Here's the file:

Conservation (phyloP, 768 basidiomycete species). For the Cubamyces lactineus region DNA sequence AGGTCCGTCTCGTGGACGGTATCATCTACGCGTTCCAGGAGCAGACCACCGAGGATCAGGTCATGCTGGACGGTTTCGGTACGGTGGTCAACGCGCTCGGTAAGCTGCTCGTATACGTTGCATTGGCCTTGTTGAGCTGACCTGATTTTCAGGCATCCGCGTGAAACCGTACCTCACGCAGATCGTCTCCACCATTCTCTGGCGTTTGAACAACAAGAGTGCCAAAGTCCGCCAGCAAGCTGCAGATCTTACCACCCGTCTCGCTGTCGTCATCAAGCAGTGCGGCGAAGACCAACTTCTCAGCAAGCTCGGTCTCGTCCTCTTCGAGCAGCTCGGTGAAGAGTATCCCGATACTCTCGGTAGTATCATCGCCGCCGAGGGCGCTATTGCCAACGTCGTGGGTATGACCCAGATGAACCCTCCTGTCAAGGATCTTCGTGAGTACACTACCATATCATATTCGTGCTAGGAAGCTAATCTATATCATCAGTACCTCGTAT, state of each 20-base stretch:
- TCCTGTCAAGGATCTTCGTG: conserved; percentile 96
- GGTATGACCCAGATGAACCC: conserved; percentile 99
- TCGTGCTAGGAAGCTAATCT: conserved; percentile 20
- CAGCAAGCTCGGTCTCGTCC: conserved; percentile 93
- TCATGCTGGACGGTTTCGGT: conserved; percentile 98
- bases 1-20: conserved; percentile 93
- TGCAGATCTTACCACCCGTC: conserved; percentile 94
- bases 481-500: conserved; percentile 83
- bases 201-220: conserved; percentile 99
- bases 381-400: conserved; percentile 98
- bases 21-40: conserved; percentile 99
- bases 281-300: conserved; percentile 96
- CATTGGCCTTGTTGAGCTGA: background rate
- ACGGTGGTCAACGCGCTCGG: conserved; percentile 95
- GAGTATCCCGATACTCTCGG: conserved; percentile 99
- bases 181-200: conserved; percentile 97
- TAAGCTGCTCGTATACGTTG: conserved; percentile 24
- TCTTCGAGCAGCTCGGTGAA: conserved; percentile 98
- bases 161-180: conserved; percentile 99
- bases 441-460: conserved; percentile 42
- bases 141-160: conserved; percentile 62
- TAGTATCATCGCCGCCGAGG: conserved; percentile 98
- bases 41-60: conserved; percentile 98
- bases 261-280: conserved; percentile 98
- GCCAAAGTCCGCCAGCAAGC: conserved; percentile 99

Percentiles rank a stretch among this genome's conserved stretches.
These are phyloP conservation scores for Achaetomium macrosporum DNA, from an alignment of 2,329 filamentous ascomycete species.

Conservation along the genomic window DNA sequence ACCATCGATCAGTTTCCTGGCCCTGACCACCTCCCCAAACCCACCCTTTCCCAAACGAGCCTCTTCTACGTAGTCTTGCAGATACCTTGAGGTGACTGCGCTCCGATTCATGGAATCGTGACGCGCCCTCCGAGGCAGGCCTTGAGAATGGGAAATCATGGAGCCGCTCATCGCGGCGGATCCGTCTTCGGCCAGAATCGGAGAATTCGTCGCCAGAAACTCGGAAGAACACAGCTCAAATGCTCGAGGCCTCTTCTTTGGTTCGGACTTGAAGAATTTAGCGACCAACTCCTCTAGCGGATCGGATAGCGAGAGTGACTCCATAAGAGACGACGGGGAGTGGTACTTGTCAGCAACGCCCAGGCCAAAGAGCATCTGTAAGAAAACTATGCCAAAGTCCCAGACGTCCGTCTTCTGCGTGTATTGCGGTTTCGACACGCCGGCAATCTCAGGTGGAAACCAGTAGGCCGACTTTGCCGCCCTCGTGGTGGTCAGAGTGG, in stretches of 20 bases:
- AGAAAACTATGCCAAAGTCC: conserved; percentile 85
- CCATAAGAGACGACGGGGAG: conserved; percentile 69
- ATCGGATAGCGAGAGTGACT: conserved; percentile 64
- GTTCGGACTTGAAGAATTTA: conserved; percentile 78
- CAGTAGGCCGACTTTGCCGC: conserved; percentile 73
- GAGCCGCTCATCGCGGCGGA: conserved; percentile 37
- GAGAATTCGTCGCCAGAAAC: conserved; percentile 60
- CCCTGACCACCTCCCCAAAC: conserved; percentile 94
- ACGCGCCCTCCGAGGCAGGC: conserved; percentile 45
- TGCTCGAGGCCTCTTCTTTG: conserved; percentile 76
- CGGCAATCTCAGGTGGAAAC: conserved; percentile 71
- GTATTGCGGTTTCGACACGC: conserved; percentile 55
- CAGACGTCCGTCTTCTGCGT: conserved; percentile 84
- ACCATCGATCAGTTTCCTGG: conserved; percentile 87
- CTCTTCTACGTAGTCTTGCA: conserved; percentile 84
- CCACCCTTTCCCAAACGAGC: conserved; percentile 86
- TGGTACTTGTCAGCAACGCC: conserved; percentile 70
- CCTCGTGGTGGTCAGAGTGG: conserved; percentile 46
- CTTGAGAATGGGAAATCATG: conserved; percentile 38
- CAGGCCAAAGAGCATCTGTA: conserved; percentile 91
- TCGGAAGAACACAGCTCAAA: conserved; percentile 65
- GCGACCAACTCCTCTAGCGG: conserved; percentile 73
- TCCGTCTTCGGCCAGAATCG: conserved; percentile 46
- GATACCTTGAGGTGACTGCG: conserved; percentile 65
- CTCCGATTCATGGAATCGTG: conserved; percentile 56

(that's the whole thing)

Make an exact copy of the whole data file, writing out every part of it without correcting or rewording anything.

Conservation (phyloP, 768 basidiomycete species). For the Cubamyces lactineus region DNA sequence AGGTCCGTCTCGTGGACGGTATCATCTACGCGTTCCAGGAGCAGACCACCGAGGATCAGGTCATGCTGGACGGTTTCGGTACGGTGGTCAACGCGCTCGGTAAGCTGCTCGTATACGTTGCATTGGCCTTGTTGAGCTGACCTGATTTTCAGGCATCCGCGTGAAACCGTACCTCACGCAGATCGTCTCCACCATTCTCTGGCGTTTGAACAACAAGAGTGCCAAAGTCCGCCAGCAAGCTGCAGATCTTACCACCCGTCTCGCTGTCGTCATCAAGCAGTGCGGCGAAGACCAACTTCTCAGCAAGCTCGGTCTCGTCCTCTTCGAGCAGCTCGGTGAAGAGTATCCCGATACTCTCGGTAGTATCATCGCCGCCGAGGGCGCTATTGCCAACGTCGTGGGTATGACCCAGATGAACCCTCCTGTCAAGGATCTTCGTGAGTACACTACCATATCATATTCGTGCTAGGAAGCTAATCTATATCATCAGTACCTCGTAT, state of each 20-base stretch:
- TCCTGTCAAGGATCTTCGTG: conserved; percentile 96
- GGTATGACCCAGATGAACCC: conserved; percentile 99
- TCGTGCTAGGAAGCTAATCT: conserved; percentile 20
- CAGCAAGCTCGGTCTCGTCC: conserved; percentile 93
- TCATGCTGGACGGTTTCGGT: conserved; percentile 98
- bases 1-20: conserved; percentile 93
- TGCAGATCTTACCACCCGTC: conserved; percentile 94
- bases 481-500: conserved; percentile 83
- bases 201-220: conserved; percentile 99
- bases 381-400: conserved; percentile 98
- bases 21-40: conserved; percentile 99
- bases 281-300: conserved; percentile 96
- CATTGGCCTTGTTGAGCTGA: background rate
- ACGGTGGTCAACGCGCTCGG: conserved; percentile 95
- GAGTATCCCGATACTCTCGG: conserved; percentile 99
- bases 181-200: conserved; percentile 97
- TAAGCTGCTCGTATACGTTG: conserved; percentile 24
- TCTTCGAGCAGCTCGGTGAA: conserved; percentile 98
- bases 161-180: conserved; percentile 99
- bases 441-460: conserved; percentile 42
- bases 141-160: conserved; percentile 62
- TAGTATCATCGCCGCCGAGG: conserved; percentile 98
- bases 41-60: conserved; percentile 98
- bases 261-280: conserved; percentile 98
- GCCAAAGTCCGCCAGCAAGC: conserved; percentile 99

Percentiles rank a stretch among this genome's conserved stretches.
These are phyloP conservation scores for Achaetomium macrosporum DNA, from an alignment of 2,329 filamentous ascomycete species.

Conservation along the genomic window DNA sequence ACCATCGATCAGTTTCCTGGCCCTGACCACCTCCCCAAACCCACCCTTTCCCAAACGAGCCTCTTCTACGTAGTCTTGCAGATACCTTGAGGTGACTGCGCTCCGATTCATGGAATCGTGACGCGCCCTCCGAGGCAGGCCTTGAGAATGGGAAATCATGGAGCCGCTCATCGCGGCGGATCCGTCTTCGGCCAGAATCGGAGAATTCGTCGCCAGAAACTCGGAAGAACACAGCTCAAATGCTCGAGGCCTCTTCTTTGGTTCGGACTTGAAGAATTTAGCGACCAACTCCTCTAGCGGATCGGATAGCGAGAGTGACTCCATAAGAGACGACGGGGAGTGGTACTTGTCAGCAACGCCCAGGCCAAAGAGCATCTGTAAGAAAACTATGCCAAAGTCCCAGACGTCCGTCTTCTGCGTGTATTGCGGTTTCGACACGCCGGCAATCTCAGGTGGAAACCAGTAGGCCGACTTTGCCGCCCTCGTGGTGGTCAGAGTGG, in stretches of 20 bases:
- AGAAAACTATGCCAAAGTCC: conserved; percentile 85
- CCATAAGAGACGACGGGGAG: conserved; percentile 69
- ATCGGATAGCGAGAGTGACT: conserved; percentile 64
- GTTCGGACTTGAAGAATTTA: conserved; percentile 78
- CAGTAGGCCGACTTTGCCGC: conserved; percentile 73
- GAGCCGCTCATCGCGGCGGA: conserved; percentile 37
- GAGAATTCGTCGCCAGAAAC: conserved; percentile 60
- CCCTGACCACCTCCCCAAAC: conserved; percentile 94
- ACGCGCCCTCCGAGGCAGGC: conserved; percentile 45
- TGCTCGAGGCCTCTTCTTTG: conserved; percentile 76
- CGGCAATCTCAGGTGGAAAC: conserved; percentile 71
- GTATTGCGGTTTCGACACGC: conserved; percentile 55
- CAGACGTCCGTCTTCTGCGT: conserved; percentile 84
- ACCATCGATCAGTTTCCTGG: conserved; percentile 87
- CTCTTCTACGTAGTCTTGCA: conserved; percentile 84
- CCACCCTTTCCCAAACGAGC: conserved; percentile 86
- TGGTACTTGTCAGCAACGCC: conserved; percentile 70
- CCTCGTGGTGGTCAGAGTGG: conserved; percentile 46
- CTTGAGAATGGGAAATCATG: conserved; percentile 38
- CAGGCCAAAGAGCATCTGTA: conserved; percentile 91
- TCGGAAGAACACAGCTCAAA: conserved; percentile 65
- GCGACCAACTCCTCTAGCGG: conserved; percentile 73
- TCCGTCTTCGGCCAGAATCG: conserved; percentile 46
- GATACCTTGAGGTGACTGCG: conserved; percentile 65
- CTCCGATTCATGGAATCGTG: conserved; percentile 56